Native Herbs of the Appalachian Woodlands

Episode 26: Learn about native Appalachian herbs in this interview with educator, designer, and farmer Trevor Piersol. Co- founder of the Shenandoah Permaculture Institute, Trevor grows perennial fruits and medicinal herbs, with a focus on easy-care native plants, in his home state of Virginia.

Appalachia, a vast mountain region of the United States, is rich in botanical diversity and herbal lore. In this episode, Trevor talks about American Ginseng (Panax quinquefolius), Goldenseal (Hydrastis canadensis), Blue Cohosh (Caulophyllum thalictroides), Black Cohosh (Actaea racemes), and two of the many fungi that grow in this region, Reishi (Ganoderma tsugae), and Chaga (Inonotus obliquus). Trevor shares with us the type of medicine these plants provide,  how to use them, how to ensure that the plants you buy are ethically harvested,  and how you can grow them at home or in a nearby woodland.

Threatened by habitat loss, climate breakdown, poaching, and over-harvesting, these living treasures need to be protected.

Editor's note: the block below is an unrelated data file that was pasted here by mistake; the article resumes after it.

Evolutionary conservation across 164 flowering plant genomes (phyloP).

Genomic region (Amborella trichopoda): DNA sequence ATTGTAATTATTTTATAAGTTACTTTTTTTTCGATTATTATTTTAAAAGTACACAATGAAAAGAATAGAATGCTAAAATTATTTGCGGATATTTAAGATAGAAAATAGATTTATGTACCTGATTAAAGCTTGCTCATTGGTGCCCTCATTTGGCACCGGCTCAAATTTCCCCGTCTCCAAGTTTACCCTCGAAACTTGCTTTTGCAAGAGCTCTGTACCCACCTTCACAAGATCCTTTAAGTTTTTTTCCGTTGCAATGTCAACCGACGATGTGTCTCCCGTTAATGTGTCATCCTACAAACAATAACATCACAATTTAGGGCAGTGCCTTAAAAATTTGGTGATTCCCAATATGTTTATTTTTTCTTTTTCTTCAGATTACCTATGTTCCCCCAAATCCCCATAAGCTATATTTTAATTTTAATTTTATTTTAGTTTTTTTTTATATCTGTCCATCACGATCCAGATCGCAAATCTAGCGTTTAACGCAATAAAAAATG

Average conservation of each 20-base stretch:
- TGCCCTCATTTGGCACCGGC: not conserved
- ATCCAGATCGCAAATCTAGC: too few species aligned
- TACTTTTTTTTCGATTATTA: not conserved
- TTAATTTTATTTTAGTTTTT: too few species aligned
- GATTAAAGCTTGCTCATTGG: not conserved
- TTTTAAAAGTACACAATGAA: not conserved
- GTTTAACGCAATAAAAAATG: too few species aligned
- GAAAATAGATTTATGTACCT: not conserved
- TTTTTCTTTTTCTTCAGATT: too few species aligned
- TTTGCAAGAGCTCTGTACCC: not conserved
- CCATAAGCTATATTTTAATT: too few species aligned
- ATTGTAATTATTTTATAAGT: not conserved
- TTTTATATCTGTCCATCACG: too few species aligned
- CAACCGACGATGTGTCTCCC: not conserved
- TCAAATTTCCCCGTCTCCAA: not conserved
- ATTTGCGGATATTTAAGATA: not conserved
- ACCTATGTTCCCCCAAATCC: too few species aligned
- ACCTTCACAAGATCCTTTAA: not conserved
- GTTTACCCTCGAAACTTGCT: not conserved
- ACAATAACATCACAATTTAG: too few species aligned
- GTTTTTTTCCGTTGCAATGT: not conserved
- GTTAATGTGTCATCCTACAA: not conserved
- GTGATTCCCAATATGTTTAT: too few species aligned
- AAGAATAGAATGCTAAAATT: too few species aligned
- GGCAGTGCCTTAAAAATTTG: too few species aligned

For more information about Trevor and his work, visit the Shenandoah Permaculture

2 Comments on “Native Herbs of the Appalachian Woodlands”

  1. This was a great interview. But Trevor should have been knowledgeable about govt regulations inside out. His area is filled with public lands! His comments inspire people to practice what he teaches in those public lands! No matter how much you talk about restraint, foraging is inevitable. So I was really disappointed that he couldnt make one reference to the content of the regulations (federal, state, county) — it undercut all his references to sustainable harvesting.
    As one hort professional to another, I implore him to be versed in the various texts even if he disapproves of them, and to be able to comment on their approach (i.e. basically, do they evidence knowledgeable and appropriately stringent concerns?);
    what are the goals; how are they enforced/monetary+ fines in specific; are some public lands better run in this regard than others and current issues like interagency conflicts, how good are the rangers, any conflicts between resource management and public parks.

    I am hooked on this series so I hate to see these are oversights.
    Thank you!

    • Hi Kaitilin, Thank you so much for your comment and for listening to The Plant Report. You sound very passionate about this issue. You might want to reach out to Trevor to see how he feels about government regulations. I agree with you that over harvesting can have devastating impacts on plant populations. Jill

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